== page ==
Last week, Senator Liz Krueger hosted the first portion of a five-part discussion for caregivers and the older people in their lives. During this first session, “Planning Ahead,” presenters addressed community services and how to determine if a Senior needs home care assistance. The session included a keynote address by Lilliam Barrios-Paoli, Commissioner of the New York City Department for the Aging and Caroline Rosenthal Gelman, Associate Professor at Hunter College School of Social Work.
The second session, to be held on Thursday, December 16th, will address “Aging in Place: Is it Right for Everyone?”
As expected, this was a difficult election season. But thanks to the support of so many of you, I was reelected with 70 percent of the vote. First, thank you and know that even if you chose not to vote for me, I will do my very best to serve every constituent of the 26th Senatorial District for the next two years.
In the last year, there has been a number of important developments in transportation, education, land use and housing in the 26th District that I want to make sure you are aware of. Additionally, in this newsletter, I have included some information about upcoming community events I am hosting, as well as opportunities for you and your family to get involved. I hope you find this information helpful.
Living Wills and the appointment of a person who can function as your health care proxy are important decisions we all should make related to how we wish to be treated as our life ends. These decisions are not just considerations for the frail and elderly, but choices to be made when we are alert and willing to evaluate our views on end- of- life care. Discussions with close family and friends is a good way to have opinions known, but will have greater relevance if they are also supported by a living will and a health care proxy.
Once again our leaders in Washington are fighting over cuts to the deficit, while our economy teeters on the brink of a "double dip" recession. At the federal, state, and local levels, the focus is on cutting programs rather than increasing revenues. But what many of these leaders have chosen to ignore is the fact that this strategy will have radical macro and micro economic and political consequences for decades to come.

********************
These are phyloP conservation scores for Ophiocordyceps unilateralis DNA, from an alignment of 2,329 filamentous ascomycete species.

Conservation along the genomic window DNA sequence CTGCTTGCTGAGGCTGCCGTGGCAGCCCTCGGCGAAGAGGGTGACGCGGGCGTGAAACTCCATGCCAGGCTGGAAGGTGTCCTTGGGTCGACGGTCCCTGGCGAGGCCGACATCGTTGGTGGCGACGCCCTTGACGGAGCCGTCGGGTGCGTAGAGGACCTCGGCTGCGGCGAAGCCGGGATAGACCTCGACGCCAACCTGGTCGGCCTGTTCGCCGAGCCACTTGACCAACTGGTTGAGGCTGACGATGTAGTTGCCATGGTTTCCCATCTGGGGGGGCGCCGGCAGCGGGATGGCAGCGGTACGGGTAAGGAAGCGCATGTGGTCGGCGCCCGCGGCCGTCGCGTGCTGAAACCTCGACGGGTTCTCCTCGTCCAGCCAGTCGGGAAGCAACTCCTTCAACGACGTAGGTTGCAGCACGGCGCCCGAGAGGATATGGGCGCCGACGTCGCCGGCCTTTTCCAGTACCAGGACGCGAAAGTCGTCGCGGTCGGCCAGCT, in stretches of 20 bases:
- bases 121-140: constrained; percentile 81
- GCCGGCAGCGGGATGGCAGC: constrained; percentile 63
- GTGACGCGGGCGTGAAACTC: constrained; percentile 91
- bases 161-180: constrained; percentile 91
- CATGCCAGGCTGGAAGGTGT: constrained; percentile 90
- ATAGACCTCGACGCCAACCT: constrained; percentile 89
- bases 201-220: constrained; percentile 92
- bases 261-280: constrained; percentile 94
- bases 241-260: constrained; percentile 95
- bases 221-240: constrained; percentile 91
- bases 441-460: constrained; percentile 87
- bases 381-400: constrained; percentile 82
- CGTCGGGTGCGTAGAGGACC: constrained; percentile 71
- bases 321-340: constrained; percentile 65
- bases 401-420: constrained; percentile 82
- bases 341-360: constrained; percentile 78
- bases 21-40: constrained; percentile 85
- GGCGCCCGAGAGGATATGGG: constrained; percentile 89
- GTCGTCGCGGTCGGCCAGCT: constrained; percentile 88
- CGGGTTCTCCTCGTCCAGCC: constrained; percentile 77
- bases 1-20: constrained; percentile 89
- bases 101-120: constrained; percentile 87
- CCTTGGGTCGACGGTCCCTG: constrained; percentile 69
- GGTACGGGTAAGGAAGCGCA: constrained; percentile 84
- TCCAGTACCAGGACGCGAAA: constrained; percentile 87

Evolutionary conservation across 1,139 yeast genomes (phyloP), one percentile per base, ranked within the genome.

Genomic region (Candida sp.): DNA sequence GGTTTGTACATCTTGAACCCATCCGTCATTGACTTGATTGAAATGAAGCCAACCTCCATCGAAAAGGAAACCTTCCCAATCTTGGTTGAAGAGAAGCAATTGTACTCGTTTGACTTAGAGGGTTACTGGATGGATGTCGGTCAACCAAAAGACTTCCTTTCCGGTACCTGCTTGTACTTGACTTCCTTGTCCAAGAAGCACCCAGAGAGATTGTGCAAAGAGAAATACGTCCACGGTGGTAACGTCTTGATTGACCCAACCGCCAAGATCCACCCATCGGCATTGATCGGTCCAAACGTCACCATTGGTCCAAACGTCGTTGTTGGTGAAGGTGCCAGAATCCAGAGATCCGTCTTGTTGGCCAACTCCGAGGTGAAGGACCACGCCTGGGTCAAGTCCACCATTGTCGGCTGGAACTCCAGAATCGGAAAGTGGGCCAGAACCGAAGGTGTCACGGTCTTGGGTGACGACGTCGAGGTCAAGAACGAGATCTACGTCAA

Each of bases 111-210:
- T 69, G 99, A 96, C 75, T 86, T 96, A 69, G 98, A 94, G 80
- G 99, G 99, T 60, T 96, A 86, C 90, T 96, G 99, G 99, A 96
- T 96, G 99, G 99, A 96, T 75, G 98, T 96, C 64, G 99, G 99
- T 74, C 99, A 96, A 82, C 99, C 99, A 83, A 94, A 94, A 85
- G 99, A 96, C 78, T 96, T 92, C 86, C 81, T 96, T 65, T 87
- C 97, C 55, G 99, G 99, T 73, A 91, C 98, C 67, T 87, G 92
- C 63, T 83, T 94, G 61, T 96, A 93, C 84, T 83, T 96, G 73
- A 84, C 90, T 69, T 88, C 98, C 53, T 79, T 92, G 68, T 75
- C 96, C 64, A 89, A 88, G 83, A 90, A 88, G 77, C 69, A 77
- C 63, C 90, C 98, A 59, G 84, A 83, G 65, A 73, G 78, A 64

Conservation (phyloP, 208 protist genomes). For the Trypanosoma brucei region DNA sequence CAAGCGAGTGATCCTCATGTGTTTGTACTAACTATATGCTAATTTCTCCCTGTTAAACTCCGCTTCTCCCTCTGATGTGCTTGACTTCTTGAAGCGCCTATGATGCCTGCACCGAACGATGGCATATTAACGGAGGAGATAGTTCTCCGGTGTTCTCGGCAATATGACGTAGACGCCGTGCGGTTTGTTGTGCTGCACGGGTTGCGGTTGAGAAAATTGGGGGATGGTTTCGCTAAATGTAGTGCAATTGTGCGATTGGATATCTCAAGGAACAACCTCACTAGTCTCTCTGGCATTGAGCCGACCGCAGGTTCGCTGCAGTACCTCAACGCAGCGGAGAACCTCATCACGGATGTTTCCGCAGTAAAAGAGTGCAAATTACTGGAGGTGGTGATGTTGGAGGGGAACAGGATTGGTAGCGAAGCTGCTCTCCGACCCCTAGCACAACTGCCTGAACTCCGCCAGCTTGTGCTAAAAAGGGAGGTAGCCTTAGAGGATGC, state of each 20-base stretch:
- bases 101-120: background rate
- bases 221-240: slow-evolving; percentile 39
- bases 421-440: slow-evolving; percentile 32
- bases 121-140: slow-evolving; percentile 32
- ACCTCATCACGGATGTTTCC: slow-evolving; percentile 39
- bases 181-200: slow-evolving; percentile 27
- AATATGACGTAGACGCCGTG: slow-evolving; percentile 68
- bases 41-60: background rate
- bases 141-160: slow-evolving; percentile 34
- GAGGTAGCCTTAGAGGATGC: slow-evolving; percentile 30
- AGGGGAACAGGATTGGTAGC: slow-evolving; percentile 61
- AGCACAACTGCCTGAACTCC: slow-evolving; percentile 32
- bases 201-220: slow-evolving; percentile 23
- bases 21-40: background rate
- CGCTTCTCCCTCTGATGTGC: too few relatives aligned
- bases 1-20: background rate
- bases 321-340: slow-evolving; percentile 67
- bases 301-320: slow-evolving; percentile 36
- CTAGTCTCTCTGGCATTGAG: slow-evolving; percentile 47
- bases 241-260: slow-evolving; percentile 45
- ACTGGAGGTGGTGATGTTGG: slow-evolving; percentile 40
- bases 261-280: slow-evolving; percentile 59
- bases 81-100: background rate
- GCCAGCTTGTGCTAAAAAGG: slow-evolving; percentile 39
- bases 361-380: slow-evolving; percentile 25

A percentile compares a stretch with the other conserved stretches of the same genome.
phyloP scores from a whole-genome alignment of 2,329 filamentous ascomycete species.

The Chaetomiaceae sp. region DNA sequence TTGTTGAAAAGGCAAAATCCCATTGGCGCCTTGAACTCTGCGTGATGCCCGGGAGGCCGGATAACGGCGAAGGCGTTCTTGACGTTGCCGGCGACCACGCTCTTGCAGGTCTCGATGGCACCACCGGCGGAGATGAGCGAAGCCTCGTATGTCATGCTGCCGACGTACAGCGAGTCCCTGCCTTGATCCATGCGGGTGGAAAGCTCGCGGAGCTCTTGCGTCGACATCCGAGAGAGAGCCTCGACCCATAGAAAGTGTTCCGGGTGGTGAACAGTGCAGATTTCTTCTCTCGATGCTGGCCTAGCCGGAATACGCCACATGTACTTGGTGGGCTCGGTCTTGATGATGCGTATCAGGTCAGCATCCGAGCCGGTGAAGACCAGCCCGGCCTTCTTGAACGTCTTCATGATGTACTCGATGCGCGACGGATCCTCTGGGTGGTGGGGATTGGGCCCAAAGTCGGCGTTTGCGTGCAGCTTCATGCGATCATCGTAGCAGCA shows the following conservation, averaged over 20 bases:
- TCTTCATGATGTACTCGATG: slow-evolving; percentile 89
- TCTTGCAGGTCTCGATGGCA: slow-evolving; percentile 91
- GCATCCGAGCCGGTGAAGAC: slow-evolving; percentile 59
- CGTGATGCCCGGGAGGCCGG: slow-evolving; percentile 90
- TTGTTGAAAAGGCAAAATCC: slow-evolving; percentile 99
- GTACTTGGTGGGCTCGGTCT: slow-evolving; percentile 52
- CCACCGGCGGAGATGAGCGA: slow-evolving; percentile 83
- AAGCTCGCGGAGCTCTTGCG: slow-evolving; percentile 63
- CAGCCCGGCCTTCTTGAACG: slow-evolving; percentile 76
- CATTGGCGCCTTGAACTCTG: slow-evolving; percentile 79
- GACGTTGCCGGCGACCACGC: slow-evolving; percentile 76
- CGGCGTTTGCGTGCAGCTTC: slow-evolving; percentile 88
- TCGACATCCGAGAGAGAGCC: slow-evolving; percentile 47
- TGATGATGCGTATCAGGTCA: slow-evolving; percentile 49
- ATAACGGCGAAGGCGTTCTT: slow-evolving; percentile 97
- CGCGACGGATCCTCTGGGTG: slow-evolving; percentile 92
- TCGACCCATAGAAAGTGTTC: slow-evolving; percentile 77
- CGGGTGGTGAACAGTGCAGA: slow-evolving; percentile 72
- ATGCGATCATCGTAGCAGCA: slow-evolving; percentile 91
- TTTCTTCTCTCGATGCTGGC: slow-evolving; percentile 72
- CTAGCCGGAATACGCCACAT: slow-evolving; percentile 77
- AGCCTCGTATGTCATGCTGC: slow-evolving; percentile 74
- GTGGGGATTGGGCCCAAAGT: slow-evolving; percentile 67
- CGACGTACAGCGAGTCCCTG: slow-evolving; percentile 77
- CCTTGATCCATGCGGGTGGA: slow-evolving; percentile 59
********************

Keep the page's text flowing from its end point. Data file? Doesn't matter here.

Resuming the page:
Posted by Liz Krueger on Wednesday, September 7th, 2011
Message from Liz . . .
We are a less than a week away from the 10 year anniversary of the attacks of September 11, 2001, and just over a week past Hurricane Irene. Each had a very different and complex cause; both left us with the immediate need to rebuild our communities. Both also highlight the importance of interdependence as a fundamental strength of our democratic society. In other words, none of us “do it all by ourselves;” we survive through our inter-relationships and our dependence on institutions. When the basic safety and infrastructure of local communities is damaged, we must rely on others to help us rebuild. It really does “take a village.”
Join us for Part V of our Five-Part Series for Boomers and Seniors, "Who Will Care for Me? Redefining Aging and How We Care for our Elders." Presenters will include: Alice Fisher, Community Outreach Director for the Office of State Senator Liz Krueger; and Frederic Riccardi, Director of Programs and Outreach for the Medicare Rights Center. A light breakfast will be served.
RSVP is required -- for further information or to RSVP, email Dore Mann, firstname.lastname@example.org or call (212) 490-9535.
Members of the community are invited to Sen. Liz Krueger's 6th Annual Senior Resource Fair! Over 50 exhibitors will provide information for older adults at Temple Emanu-El. Admission is free, and refreshments and free Senior Resource Guides will be provided.